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As an increasing number of governments, like the Trudeau administration in Canada, place pronounced emphasis on the fate of women and girls in their global foreign aid and development commitments, such efforts will forever remain stained by the presence in Nigeria of hundreds of women and girls who have endured the worst of treatment by the worst of humanity with little international coordinated effort to rescue them.
Dozens of Chibok schoolgirls have been held prisoner for more than three years.
From Syria to Yemen and Iraq, from South Sudan to Nigeria, children are affected by relentless conflicts and displacement crises, as well as devastation wrought by natural disasters.
Some 197 girls remain captive, though it is not known how many of them may have died.
Nearly a quarter of a million children are severely malnourished in Borno state.
The sad reality, however, is that millions of children around the world are deprived of play due to war or natural disaster. On World Play Day, we want you to meet ten children who may have been left with little, but still have the courage to keep playing.
The Boko Haram insurgency has triggered one of the fastest growing displacement crises in Africa, which is engulfing northeastern Nigeria and the Lake Chad region. Communities in neighbouring Cameroon, Chad and Niger have also succumbed to fear, violence and displacement.
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The extremists seized 276 girls who had gathered for science exams in the northeast town of Chibok. A total of 219 remain missing.
There were supposed to be three bombers.
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My life's story has led me on this path to wanting to make access to decent, empowering work available to women through the acquisition of tradeable skills. Decent employment for women is the main escape route out of poverty in Africa, and it strengthens the link between economic growth and aggregate poverty reduction.
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As of 2014, 143 out of 195 countries legally guarantee equality between men and women. I wish I could say that gender equality, or any equality, enforced by the law translates into equality in the minds of people. Deeply rooted problems preventing true parity have been promoted by patriarchy for years, passed on from one generation to another disguised as 'tradition.'
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ABUJA, Nigeria -- Nigeria's military claims it has destroyed the headquarters of Boko Haram in Gwoza, a town in northeast Nigeria. It was not possible to verify Friday's victory that comes the day bef...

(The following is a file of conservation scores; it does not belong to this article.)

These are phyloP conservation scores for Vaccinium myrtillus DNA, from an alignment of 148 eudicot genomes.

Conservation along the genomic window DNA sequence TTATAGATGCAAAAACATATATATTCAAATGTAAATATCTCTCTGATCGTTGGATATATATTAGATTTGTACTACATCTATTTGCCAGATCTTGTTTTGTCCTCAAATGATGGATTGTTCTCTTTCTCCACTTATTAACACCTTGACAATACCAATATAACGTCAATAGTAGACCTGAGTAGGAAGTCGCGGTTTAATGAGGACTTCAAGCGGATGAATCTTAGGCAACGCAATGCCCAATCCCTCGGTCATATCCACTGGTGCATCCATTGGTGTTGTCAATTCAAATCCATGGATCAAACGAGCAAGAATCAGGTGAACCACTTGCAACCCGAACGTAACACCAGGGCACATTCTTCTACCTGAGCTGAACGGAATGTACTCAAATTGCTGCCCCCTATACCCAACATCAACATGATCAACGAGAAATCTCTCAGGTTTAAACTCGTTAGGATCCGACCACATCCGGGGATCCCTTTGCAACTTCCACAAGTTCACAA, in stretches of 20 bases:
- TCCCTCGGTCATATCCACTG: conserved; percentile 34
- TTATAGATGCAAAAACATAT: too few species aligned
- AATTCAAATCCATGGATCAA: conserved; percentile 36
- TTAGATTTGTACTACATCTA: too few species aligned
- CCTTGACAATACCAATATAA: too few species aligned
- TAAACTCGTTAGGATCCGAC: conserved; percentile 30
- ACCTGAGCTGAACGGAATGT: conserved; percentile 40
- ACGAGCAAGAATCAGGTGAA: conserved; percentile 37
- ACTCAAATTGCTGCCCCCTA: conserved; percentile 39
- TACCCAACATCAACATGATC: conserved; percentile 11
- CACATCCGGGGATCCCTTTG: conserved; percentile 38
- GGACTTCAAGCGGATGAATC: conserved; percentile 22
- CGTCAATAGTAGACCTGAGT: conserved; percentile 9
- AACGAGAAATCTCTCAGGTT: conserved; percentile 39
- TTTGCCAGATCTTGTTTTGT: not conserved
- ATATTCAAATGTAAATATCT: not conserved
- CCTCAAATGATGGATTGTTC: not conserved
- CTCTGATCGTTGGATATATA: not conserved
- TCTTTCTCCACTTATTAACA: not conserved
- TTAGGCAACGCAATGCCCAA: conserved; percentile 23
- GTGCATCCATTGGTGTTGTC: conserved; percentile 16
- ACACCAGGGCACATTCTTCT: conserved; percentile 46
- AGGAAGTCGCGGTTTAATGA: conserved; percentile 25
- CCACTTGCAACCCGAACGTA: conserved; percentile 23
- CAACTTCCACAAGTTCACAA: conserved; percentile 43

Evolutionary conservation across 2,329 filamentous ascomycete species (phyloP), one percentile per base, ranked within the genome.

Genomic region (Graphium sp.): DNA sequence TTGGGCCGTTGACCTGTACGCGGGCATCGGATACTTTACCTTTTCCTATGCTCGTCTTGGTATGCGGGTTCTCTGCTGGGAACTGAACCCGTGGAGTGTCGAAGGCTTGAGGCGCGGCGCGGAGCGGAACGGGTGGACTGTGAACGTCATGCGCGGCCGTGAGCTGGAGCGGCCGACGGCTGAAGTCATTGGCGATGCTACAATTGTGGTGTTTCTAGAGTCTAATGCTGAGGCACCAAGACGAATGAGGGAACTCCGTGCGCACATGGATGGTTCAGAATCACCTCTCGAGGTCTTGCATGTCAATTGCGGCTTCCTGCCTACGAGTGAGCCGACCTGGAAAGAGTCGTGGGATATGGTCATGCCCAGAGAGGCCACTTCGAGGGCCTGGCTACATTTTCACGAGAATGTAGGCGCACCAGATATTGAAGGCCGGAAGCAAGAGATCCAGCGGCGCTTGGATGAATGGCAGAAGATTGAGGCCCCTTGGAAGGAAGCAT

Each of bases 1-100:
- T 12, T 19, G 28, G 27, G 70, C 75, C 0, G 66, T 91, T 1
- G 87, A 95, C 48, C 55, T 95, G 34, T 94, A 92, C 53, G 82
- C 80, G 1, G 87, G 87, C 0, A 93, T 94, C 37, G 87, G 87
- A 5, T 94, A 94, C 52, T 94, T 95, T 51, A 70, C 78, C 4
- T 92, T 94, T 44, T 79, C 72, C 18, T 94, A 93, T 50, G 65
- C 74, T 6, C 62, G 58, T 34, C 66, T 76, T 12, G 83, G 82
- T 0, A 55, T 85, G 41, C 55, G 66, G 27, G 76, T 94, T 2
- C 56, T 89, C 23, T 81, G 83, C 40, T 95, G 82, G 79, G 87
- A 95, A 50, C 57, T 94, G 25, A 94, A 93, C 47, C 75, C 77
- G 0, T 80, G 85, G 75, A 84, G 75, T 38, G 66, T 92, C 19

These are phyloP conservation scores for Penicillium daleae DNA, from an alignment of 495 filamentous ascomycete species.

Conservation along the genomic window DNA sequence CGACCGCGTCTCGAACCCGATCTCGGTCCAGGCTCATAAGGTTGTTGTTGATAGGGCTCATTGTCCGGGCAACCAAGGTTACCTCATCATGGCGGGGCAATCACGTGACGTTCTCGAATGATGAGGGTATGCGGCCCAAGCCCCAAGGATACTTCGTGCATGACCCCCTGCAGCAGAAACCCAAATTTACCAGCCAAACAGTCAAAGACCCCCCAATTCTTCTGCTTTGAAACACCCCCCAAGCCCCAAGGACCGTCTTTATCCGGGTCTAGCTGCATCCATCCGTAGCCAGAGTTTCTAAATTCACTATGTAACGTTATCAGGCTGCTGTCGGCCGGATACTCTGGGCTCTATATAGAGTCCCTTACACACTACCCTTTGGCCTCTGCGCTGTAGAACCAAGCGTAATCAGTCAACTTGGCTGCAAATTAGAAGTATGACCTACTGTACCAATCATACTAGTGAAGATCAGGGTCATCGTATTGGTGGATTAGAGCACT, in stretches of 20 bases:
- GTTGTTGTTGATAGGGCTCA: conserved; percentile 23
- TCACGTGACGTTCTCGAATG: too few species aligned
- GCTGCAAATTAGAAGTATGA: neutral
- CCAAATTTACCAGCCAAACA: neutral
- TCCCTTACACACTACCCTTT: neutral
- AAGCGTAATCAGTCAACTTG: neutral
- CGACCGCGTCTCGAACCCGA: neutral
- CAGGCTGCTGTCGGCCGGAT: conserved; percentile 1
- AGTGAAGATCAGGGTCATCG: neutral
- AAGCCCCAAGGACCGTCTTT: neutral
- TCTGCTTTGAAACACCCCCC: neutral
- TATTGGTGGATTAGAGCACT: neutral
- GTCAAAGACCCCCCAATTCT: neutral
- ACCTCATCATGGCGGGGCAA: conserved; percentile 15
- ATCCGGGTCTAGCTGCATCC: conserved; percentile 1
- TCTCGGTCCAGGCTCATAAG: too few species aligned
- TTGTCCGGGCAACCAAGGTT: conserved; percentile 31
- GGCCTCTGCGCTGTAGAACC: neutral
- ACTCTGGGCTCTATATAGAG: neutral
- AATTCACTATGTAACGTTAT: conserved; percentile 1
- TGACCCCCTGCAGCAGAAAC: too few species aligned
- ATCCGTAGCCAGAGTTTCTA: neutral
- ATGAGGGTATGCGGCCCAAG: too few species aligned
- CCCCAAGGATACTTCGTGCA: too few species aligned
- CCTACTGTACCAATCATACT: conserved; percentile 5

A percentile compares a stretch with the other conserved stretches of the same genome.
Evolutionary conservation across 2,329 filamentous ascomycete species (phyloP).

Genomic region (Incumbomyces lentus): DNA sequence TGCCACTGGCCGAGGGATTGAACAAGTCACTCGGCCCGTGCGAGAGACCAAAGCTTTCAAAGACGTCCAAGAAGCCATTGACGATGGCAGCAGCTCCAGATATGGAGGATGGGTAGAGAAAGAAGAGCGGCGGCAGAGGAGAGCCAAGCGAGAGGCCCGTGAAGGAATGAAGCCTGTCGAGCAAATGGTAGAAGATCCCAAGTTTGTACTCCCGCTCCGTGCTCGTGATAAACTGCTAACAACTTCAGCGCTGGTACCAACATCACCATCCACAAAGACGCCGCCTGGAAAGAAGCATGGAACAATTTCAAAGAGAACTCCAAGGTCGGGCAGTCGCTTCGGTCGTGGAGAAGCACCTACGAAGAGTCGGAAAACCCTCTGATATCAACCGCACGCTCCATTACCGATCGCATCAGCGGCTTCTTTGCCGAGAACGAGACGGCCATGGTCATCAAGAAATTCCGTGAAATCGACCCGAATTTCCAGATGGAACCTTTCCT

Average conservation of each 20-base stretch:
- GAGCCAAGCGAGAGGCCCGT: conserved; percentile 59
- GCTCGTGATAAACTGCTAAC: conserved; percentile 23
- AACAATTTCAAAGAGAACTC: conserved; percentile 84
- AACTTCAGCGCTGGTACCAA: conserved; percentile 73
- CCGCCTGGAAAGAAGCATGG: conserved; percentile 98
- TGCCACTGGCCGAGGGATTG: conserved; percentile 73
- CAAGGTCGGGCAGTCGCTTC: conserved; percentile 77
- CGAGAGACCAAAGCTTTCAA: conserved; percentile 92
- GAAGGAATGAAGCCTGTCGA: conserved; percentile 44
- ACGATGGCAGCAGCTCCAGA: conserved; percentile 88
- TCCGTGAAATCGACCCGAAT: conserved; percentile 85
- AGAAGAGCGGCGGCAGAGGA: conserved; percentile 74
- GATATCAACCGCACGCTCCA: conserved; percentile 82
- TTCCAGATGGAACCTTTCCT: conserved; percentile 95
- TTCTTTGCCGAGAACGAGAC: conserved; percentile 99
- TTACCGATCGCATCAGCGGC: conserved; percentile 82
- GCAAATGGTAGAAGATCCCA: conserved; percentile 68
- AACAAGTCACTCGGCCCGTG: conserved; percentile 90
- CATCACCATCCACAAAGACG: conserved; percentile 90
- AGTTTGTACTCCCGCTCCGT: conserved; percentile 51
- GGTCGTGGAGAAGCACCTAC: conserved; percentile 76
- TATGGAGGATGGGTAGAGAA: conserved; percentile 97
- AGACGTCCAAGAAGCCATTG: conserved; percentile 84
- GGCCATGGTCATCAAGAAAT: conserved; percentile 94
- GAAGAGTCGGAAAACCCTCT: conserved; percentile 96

The heart of #meninism might be valid, but it doesn't remotely reflect the kind of struggle that women throughout the ages have gone through. Let's work a little less on spitting on the real issues and work more on making sure that we're making the changes necessary to ensure that we never have the meninist/feminist conversation again.
It is a black and white matter. Killing journalists because they write, draw or publish something you deem offensive is wrong, and yes, it is wrong even if the thing you deemed offensive is, objectively speaking, offensive. There are no shades of grey here, no colours, no nuances. None of that is relevant. It matters not if the cartoons were vulgar or sexist, or, as many think, not funny.
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It is time we all joined the UN chief's plea, and once again rallied to #bringbackourgirls from a terrorist organization that knows no bounds to its brutality. Join me as I call on Canada to work with the international community in addressing the ongoing violence threatening innocent women and children in Nigeria.
What kind of year was 2014? It was a tough year to be female. Most of the time I consider myself lucky to be a woman living today rather than one born generations earlier. I marvel at how much easier I have it than my mother and all the women before her. And I am lucky; I have the ability to make choices -- about my education, life partner, reproductive rights and career -- that none of them ever had. Looking back at the year we had, though, wasn't it still way too tough -- too dangerous, even -- to be a woman or a girl in 2014?